Organizational change comes slowly in academia. While new centers and institutes may pop up easily with the influx of funding, the underlying structural realities that shape the lives of faculty, staff, and students remain powerfully consistent. The size and complexity of the organization, the primary orientation to internal drives and motivations (as opposed to market forces), and the intensity and longevity of interpersonal relationships necessitated by the tenure system all conspire to keep things in place.
Stability of Academe
The benefits to this stability are significant. Higher education is one of the most robust entities in a time of economic trouble. The security intended by tenure allows individuals and even institutions to travel far into unexplored territory. The intellectual pursuit of truth and understanding is less likely to be diverted by cultural whims, reactionary crises, or power manipulations than is true in business, politics, and other arenas.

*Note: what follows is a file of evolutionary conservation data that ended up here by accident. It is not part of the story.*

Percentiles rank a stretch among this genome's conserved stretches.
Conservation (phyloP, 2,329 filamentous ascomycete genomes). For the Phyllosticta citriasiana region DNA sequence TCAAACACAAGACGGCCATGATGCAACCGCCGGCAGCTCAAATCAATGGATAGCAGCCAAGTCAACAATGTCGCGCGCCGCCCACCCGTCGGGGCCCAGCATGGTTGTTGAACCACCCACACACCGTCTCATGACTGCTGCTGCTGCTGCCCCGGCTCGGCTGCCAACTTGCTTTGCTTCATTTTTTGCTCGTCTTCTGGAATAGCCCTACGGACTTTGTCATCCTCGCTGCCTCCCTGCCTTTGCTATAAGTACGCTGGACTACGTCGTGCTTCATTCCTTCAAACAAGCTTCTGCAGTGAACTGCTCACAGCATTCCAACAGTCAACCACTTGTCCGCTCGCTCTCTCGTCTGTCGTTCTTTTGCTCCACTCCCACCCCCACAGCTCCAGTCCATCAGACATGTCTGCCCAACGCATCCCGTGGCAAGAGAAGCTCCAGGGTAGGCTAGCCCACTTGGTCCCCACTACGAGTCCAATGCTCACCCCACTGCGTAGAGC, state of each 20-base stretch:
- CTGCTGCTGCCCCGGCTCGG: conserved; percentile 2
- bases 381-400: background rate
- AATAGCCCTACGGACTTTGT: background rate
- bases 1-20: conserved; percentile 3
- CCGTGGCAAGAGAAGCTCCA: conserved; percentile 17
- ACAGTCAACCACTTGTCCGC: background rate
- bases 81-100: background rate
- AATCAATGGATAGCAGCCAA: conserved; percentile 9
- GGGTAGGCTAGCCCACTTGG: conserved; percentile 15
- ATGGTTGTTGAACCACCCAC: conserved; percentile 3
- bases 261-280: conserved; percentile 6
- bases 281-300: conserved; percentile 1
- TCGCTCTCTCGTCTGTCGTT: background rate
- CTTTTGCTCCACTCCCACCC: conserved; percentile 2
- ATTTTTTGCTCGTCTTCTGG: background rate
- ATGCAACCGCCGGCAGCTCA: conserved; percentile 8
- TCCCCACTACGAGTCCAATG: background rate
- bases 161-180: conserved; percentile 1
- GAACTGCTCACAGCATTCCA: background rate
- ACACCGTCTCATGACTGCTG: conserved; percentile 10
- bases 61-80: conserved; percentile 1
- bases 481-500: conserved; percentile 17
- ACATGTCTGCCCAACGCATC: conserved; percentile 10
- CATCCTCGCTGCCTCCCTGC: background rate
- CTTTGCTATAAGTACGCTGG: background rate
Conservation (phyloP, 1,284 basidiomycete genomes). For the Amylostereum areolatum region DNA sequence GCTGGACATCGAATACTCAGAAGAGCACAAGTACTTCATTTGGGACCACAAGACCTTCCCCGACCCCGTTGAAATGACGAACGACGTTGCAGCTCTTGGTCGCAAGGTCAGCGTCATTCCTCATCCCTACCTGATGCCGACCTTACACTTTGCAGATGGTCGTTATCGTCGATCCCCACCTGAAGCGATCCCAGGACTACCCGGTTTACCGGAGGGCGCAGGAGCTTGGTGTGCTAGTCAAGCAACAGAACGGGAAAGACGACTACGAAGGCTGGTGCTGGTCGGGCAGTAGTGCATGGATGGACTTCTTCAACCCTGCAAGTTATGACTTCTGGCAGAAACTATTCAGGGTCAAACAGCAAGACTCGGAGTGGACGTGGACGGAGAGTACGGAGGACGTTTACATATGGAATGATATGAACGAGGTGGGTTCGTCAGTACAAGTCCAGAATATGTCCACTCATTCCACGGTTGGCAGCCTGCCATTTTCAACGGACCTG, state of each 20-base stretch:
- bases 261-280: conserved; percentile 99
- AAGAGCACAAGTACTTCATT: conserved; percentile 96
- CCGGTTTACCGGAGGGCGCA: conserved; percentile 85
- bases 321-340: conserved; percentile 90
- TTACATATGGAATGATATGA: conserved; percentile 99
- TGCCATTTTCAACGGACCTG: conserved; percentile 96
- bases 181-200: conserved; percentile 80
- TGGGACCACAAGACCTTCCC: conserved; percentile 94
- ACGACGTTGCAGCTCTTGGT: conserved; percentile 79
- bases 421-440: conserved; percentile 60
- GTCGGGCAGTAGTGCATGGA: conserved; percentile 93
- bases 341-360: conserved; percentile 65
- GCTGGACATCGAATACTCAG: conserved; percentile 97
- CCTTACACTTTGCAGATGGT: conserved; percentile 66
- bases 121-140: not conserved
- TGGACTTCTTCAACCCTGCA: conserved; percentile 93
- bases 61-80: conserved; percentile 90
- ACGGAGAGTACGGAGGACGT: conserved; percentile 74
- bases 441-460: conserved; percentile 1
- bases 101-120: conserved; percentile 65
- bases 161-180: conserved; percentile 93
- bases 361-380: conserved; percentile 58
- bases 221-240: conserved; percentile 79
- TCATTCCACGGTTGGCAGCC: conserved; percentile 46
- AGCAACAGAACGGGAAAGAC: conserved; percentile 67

But, of course, there is a downside to the stability of the academic organizational culture as well. Habits and customs may be more closely guarded and revered. The natural resistance that arises within any change process can be amplified. The academic equivalent of dysfunctional family dynamics can, as within a family system, carry on across generations. And like the shifting of tectonic plates, when change does come it often shakes the foundation.
Slow and Steady
Any strategic effort to redirect the course of a department, school, or university has to take all of this into account. When driving an ocean liner, one must set a clear course and understand how small shifts can make big changes. The process may move slowly, but the destination is what is important.
Understanding the deep complexities of the academic environment is crucial to planning and implementing organizational change. If one is not careful, a seemingly small misstep can alter the course of the efforts. Once you have gained the buy-in from your shipmates you can work together to reach your desired harbor.